Below is a list of all the needed sensors to install a MAF TPI setup, and each of their functions.
Mass Air Flow (MAF) Sensor: This sensor is responsible for measuring air volume and density. It is located in the air duct, before the throttle body. All of the air that the engine consumes must first pass through the MAF sensor. At the center of the MAF, is a very thin wire whose resistance increases as it goes up in temperature. A constant voltage is applied to this wire. Air being drawn through the MAF has the effect of cooling this wire, which lowers its resistance, and increases current. As you might suspect, the more air is drawn through the MAF sensor, the greater the current flow. It is important to note that hot dry air is less dense and has less mass than cool moist air. As a result, hot dry air will cool the wire less than cool moist air.
A circuit mounted on the MAF sensor serves to convert the current flow into a variable frequency square wave on 1985 models, which is sent to the ecm. MAF units from 86-89 models output a simple analog signal instead of using frequency modulation like the 1985 units. The ecm will calculate the amount of fuel needed depending on the signal from the MAF sensor. It is very important that there are no air leaks (from a ripped air duct for example) between the MAF and the throttle body.
Oxygen Sensor: Responsible for determining the amount of oxygen in the exhaust manifold. Depending on how much oxygen is in the exhaust, the ecm can determine whether or not the air/fuel mixture is rich or lean. The signal sent to the ecm by the ecm varies between 0.0 and 1.0 volts. An ideal mixture (also known as a Stoichiometric mixture) of 14.7:1 is represented by .450 volts. If the oxygen sensor voltage is below .450, then the air/fuel mixture is lean. Anything over .450 means the mixture is rich. Since the sensor is essentially just a switching device, it will be fluctuating alot between lean and rich. This is normal, and an indication that the sensor is in working properly.
Keep in mind however that oxygen sensors (except wideband oxygen sensors), are not very accurate below or above .450 volts. Exhaust gas temperature will affect the oxygen sensor reading as well. The sensor will not read properly until exhaust gas temperature reaches approximately 600 degrees Farenheit. If you have headers installed, it is a good idea to use a heated oxygen sensor (3 wire) instead of the usual single wire sensor. Headers usually place the oxygen sensor further down the exhaust stream, where exhaust temperatures are cooler. A heated oxygen sensor will heat itself, allowing a more reliable sensor reading than a single wire sensor. If you have factory exhaust manifolds, then the single wire sensor is adequate.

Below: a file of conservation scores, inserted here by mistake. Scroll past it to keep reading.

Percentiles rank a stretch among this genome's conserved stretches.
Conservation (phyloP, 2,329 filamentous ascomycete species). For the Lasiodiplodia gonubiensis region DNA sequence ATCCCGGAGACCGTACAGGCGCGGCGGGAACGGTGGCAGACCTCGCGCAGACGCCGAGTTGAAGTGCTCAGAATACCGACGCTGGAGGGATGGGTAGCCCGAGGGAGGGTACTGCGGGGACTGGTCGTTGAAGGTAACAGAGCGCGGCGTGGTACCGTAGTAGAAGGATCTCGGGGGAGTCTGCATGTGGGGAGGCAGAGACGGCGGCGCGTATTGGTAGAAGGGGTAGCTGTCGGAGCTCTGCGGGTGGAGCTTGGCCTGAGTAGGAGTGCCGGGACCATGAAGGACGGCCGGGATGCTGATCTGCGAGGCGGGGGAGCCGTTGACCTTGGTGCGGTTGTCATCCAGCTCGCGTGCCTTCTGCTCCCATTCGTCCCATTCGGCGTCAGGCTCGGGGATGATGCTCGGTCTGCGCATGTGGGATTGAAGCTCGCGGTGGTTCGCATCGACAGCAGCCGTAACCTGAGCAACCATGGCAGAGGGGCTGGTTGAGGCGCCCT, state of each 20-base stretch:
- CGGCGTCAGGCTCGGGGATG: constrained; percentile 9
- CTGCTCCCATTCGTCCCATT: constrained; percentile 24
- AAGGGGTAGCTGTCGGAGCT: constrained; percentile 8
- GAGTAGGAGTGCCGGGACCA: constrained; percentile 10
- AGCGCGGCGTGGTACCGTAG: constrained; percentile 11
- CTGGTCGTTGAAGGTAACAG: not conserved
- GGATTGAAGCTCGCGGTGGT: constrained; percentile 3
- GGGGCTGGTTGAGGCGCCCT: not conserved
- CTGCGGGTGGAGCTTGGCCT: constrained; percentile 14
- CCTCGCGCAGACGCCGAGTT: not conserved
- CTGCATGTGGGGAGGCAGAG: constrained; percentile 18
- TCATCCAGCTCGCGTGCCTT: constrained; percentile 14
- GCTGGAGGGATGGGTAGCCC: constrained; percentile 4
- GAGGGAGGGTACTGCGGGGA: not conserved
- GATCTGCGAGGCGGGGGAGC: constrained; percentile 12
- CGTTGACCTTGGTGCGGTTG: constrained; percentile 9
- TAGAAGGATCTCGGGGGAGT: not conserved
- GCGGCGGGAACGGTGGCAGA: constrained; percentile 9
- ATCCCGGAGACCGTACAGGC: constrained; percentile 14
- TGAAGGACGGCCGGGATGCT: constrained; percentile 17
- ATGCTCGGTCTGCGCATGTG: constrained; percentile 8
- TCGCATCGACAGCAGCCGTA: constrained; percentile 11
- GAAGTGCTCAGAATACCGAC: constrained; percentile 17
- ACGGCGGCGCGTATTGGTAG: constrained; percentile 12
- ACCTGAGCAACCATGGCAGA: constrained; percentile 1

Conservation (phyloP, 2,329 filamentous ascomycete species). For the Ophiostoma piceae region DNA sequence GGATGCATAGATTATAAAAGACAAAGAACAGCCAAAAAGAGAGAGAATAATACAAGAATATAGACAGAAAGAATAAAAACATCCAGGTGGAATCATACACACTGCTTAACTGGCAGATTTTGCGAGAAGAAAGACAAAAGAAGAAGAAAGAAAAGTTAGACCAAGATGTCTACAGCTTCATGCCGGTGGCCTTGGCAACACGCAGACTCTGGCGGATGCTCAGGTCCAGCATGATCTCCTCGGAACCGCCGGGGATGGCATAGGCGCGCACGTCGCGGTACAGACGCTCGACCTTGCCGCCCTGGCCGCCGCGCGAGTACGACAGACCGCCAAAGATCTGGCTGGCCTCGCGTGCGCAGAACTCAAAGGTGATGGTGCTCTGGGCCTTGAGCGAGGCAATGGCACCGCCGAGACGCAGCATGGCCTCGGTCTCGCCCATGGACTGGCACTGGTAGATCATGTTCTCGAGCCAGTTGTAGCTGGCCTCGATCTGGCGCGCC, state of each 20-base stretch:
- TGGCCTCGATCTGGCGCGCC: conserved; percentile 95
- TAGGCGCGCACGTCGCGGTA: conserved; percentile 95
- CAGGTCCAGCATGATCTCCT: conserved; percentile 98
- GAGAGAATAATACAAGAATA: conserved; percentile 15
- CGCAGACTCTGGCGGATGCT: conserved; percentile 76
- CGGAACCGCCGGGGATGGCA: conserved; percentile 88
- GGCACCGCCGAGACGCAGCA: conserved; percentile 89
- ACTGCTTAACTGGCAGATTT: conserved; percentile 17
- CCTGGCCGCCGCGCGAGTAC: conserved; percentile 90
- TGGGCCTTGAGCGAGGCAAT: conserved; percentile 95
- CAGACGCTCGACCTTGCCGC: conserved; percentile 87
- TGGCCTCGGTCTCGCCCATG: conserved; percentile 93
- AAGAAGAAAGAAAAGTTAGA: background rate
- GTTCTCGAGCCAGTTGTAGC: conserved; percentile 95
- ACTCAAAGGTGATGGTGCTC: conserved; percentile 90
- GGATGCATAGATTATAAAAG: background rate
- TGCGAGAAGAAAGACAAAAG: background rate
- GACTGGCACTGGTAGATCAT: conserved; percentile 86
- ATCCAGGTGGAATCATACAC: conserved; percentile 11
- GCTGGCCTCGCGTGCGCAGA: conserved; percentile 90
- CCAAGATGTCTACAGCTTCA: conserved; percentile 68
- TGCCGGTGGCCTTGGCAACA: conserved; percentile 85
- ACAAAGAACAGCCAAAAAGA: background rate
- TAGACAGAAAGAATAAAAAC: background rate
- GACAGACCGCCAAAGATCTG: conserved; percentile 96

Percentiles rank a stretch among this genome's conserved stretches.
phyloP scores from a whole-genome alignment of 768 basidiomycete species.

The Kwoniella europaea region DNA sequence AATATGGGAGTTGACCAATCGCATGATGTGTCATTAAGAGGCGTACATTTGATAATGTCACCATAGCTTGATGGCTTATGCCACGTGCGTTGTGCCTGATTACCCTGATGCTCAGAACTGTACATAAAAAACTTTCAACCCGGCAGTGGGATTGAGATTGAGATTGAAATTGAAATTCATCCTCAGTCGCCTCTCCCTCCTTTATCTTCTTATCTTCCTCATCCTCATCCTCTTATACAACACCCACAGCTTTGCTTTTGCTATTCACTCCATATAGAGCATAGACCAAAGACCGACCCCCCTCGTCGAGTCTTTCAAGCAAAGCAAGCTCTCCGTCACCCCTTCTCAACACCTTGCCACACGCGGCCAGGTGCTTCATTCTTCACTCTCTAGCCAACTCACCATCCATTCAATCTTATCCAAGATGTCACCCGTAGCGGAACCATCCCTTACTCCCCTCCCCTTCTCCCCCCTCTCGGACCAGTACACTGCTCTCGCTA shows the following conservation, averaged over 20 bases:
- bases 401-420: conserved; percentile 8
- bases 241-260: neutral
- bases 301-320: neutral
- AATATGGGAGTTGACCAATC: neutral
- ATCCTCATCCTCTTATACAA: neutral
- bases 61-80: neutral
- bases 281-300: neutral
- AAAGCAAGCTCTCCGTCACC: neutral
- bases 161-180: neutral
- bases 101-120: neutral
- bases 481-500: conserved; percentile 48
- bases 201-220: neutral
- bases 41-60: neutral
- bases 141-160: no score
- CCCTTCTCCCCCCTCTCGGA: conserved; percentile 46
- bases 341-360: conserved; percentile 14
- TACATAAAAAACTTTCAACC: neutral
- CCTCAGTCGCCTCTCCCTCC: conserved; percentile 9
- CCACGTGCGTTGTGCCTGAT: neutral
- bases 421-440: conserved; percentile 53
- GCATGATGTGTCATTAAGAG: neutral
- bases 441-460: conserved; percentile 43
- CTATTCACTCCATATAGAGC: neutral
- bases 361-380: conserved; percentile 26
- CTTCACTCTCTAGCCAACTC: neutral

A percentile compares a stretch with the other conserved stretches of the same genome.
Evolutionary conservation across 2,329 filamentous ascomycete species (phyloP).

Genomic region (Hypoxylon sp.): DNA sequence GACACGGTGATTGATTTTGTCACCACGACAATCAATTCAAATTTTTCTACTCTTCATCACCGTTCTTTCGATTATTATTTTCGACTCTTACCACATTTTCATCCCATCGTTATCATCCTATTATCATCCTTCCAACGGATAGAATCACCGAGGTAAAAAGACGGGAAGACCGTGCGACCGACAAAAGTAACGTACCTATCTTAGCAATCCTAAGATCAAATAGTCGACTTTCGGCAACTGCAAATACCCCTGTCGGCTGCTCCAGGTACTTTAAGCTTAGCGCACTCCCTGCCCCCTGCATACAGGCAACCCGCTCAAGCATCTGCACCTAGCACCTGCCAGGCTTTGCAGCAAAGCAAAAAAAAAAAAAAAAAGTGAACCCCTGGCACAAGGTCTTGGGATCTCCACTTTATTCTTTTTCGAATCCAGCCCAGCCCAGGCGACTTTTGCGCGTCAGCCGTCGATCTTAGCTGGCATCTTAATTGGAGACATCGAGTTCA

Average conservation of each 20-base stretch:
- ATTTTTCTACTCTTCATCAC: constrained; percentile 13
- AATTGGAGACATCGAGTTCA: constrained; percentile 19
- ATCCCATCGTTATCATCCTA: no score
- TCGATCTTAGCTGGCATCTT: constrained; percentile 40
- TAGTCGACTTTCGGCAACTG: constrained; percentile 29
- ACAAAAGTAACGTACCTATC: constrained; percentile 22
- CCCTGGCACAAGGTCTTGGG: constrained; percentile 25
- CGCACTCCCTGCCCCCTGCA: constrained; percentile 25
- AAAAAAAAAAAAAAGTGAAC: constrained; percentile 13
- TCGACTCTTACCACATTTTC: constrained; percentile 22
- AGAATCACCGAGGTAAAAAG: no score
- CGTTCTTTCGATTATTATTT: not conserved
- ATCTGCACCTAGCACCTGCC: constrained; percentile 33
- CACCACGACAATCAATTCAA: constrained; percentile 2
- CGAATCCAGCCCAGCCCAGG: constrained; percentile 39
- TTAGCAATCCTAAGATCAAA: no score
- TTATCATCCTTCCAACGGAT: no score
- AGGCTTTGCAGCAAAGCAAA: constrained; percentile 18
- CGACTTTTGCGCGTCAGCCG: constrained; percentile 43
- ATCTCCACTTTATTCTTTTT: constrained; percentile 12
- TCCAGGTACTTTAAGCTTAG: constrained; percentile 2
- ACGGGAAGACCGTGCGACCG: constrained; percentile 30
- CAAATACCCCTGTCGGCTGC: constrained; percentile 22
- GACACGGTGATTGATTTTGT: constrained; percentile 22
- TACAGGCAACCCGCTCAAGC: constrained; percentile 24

Oxygen sensors are a regular maintenance item, and should be replaced every 30,000 miles. When an oxygen sensor goes bad, it tends to read lean, and will not fluctuate very much. The ecm will attempt to correct this false lean condition by richening the mixture. This will cause poor driveability, and high gas consumption.
Knock Sensor: Also known as detonation sensor, it is responsible for sensing spark knock. Basically, thats when the fuel mixture ignites before the spark plug fires. The piston is moving upwards as this premature combustion takes place. Since fuel is used to cool down the combustion chamber, a lean condition causes the temperature to rise, and ignites the fuel mixture prematurely. This is very abusive on the engine internals, and reduces the life of any engine. The more powerful the engine, the greater the potential for damage. Detonation can be cause by a variety of things. One of the more common causes on TPI retrofits where prom changes have been made to the fuel or spark tables is a lean condition. It isn't always loud enough to be heard, so just because you don't hear any pinging, doesn't mean its not happening.